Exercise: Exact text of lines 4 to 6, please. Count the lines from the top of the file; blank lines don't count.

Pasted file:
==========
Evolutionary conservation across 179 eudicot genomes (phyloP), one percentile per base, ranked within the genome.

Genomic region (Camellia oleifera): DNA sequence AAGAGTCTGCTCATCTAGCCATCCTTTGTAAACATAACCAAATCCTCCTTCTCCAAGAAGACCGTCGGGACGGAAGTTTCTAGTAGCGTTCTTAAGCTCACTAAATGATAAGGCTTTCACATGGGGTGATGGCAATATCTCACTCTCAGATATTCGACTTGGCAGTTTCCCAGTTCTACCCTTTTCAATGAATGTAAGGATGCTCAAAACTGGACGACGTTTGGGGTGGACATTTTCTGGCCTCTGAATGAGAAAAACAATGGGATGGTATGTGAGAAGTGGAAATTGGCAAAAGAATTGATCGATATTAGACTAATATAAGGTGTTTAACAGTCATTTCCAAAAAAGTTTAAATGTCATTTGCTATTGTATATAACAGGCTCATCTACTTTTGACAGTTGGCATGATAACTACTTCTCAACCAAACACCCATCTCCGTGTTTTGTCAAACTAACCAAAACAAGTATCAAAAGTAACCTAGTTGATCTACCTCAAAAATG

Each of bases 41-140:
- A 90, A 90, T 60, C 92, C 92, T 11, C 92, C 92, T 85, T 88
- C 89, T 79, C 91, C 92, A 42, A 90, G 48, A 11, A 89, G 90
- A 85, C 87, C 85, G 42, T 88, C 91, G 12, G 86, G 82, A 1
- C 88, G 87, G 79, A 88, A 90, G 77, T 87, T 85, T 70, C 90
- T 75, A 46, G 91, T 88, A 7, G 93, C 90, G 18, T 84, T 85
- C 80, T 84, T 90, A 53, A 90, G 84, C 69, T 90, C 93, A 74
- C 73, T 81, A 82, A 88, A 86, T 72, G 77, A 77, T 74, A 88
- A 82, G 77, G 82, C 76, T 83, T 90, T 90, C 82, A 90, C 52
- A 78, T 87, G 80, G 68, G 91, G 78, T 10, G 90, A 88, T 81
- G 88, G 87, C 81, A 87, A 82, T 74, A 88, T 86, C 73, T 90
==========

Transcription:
- A 90, A 90, T 60, C 92, C 92, T 11, C 92, C 92, T 85, T 88
- C 89, T 79, C 91, C 92, A 42, A 90, G 48, A 11, A 89, G 90
- A 85, C 87, C 85, G 42, T 88, C 91, G 12, G 86, G 82, A 1